The United States District Court for the Central District of California in two recent cases has limited the applicability of the credit card data collection provisions of California’s Song-Beverly Act (the Act) to “brick and mortar” transactions. In orders dismissing with prejudice Mehrens v. Redbox Automated Retail LLC and Salmonson v. Microsoft Corporation et al., the court ruled that the collection of ZIP codes with credit card transactions at selfservice unattended kiosks and on-line Internet transactions did not fall within Section 1747.08 of the Act which prohibits collection of certain “personal identification information” from credit cardholders.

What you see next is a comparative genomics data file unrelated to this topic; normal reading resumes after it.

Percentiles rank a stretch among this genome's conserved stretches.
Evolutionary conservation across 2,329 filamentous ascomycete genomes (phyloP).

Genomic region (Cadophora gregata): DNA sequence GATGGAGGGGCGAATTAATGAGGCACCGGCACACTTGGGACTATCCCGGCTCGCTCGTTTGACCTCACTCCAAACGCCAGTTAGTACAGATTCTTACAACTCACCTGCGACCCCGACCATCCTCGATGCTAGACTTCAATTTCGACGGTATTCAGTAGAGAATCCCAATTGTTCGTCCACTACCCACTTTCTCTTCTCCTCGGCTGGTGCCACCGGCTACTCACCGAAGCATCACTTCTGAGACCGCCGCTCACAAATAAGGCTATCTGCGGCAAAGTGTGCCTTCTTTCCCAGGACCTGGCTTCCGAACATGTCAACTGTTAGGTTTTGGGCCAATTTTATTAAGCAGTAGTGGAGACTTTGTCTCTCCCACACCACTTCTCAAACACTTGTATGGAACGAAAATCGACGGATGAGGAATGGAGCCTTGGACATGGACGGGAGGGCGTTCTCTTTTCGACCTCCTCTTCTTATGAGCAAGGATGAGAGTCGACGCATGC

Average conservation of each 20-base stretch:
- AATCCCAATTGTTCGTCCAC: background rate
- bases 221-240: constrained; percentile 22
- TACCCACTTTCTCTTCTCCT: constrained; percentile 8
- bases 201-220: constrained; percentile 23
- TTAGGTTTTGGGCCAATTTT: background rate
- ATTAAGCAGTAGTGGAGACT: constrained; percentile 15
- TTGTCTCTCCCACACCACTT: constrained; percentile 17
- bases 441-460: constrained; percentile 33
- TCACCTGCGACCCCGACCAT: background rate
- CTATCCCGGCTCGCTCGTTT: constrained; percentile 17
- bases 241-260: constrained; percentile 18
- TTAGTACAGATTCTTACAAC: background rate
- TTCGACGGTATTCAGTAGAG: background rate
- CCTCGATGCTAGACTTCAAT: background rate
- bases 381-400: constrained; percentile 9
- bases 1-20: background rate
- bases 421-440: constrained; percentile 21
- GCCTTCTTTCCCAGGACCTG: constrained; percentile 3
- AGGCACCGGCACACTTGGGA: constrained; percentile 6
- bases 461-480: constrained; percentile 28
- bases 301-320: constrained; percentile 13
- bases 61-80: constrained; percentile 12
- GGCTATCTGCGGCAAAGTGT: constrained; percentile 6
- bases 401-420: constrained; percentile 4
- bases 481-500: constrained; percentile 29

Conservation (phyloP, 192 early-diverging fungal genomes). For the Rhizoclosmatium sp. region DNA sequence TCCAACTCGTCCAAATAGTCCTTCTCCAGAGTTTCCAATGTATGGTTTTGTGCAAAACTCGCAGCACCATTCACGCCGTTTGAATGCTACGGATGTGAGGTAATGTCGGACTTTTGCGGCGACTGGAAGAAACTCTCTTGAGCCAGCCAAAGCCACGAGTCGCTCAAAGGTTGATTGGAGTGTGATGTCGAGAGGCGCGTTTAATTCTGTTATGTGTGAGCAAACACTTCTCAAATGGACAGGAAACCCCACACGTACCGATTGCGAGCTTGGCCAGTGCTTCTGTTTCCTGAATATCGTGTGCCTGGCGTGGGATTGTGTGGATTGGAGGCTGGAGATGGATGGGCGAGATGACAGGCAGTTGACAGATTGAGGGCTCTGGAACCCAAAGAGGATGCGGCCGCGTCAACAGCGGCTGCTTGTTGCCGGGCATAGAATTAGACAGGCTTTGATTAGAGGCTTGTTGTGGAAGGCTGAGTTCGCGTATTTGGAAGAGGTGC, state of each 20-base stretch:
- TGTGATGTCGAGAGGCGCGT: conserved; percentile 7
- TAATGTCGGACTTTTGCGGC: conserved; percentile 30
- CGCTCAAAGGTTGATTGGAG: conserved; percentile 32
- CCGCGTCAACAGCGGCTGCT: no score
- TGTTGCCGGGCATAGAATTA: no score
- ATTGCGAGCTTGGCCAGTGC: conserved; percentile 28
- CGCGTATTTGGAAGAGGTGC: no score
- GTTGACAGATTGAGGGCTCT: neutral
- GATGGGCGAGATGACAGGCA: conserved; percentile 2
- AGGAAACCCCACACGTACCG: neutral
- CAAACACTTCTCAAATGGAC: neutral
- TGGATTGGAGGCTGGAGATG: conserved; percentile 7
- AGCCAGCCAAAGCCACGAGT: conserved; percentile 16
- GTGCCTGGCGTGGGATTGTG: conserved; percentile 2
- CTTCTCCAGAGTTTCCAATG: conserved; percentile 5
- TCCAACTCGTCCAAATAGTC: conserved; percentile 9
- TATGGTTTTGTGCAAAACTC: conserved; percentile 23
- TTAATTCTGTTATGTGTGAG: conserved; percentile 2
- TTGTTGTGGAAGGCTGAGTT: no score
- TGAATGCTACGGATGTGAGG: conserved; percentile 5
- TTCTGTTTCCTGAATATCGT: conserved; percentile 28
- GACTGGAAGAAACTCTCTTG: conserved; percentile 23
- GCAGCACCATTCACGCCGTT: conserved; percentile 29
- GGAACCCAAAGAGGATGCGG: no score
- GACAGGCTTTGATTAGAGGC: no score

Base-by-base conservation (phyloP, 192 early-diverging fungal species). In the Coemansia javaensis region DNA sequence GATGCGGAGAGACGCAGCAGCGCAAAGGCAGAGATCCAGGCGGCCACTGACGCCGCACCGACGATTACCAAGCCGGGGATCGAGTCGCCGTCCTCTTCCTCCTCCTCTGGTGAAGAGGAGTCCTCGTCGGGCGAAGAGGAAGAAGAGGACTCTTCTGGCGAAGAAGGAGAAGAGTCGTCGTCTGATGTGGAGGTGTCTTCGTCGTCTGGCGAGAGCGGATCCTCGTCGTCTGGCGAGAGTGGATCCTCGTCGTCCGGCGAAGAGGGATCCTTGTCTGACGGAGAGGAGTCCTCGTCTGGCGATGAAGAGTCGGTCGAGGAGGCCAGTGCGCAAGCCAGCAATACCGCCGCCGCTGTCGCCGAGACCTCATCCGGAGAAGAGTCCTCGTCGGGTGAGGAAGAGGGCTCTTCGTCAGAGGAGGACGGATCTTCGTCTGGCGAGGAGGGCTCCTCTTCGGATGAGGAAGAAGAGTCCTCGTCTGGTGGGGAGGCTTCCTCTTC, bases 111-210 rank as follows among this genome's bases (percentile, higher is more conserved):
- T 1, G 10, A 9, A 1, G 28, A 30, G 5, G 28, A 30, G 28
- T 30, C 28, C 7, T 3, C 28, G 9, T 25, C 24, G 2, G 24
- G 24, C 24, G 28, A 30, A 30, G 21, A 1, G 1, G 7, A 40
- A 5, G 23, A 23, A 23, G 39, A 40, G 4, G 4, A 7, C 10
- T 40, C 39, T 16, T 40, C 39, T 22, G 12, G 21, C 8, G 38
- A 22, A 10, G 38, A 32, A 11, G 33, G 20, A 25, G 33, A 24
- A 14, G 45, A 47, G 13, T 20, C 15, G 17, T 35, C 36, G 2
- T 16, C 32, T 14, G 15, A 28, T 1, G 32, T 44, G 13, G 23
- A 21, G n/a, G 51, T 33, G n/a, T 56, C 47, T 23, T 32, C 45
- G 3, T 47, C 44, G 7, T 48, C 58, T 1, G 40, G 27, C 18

In reaching this conclusion, the court interpreted the Act’s prohibition against collection of “personal identification information,” including ZIP codes, as limited only to situations involving “pen and paper transactions” requiring the “cardholder to write personal identification information on the credit card form, requiring the cardholder to provide personal identification information that merchants then write on the credit card form and utilizing forms with preprinted spaces for personal identification information.” (Emphasis in original.) In Redbox, the court dismissed plaintiff's claim that the collection of ZIP codes for credit card transactions at Redbox's self-service DVD rental and purchase kiosks violated the Act. Similarly, the same judge in the separate Microsoft case dismissed a claim that Microsoft's collection of ZIP codes for a credit card purchase of downloaded software violated the Act...
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